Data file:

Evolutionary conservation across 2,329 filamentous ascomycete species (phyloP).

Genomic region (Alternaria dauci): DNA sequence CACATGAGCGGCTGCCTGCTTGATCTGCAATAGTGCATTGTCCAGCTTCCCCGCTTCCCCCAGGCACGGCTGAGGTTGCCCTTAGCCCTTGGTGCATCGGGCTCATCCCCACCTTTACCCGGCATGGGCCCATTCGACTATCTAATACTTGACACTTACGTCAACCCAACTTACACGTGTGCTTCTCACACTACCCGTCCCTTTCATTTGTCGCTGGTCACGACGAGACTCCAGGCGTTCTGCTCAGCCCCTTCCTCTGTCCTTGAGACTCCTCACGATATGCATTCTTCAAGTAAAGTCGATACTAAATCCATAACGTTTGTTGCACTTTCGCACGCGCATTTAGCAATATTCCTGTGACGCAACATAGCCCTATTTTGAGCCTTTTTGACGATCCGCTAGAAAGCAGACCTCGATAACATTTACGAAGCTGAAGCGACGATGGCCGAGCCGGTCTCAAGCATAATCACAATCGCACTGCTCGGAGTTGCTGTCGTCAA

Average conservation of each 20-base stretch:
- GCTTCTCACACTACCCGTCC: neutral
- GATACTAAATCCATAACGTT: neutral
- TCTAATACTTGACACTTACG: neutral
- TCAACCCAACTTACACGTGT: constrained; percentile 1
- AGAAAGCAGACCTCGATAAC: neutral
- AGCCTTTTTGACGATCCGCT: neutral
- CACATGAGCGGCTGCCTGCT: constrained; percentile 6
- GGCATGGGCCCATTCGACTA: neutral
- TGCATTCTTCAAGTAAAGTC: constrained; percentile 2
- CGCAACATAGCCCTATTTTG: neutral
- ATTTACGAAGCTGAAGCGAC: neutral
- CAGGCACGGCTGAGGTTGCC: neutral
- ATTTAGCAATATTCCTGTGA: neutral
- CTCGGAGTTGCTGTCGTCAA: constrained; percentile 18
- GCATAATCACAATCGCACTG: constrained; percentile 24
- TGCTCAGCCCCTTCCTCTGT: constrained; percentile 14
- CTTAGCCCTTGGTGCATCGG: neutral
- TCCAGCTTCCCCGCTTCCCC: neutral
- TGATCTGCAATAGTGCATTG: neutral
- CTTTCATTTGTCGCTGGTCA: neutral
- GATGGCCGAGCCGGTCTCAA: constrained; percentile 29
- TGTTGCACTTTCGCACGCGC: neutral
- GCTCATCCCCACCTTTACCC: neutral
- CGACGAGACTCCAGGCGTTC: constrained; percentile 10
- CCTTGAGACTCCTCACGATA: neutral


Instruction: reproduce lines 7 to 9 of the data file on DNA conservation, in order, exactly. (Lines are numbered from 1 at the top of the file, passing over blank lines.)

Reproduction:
- TCAACCCAACTTACACGTGT: constrained; percentile 1
- AGAAAGCAGACCTCGATAAC: neutral
- AGCCTTTTTGACGATCCGCT: neutral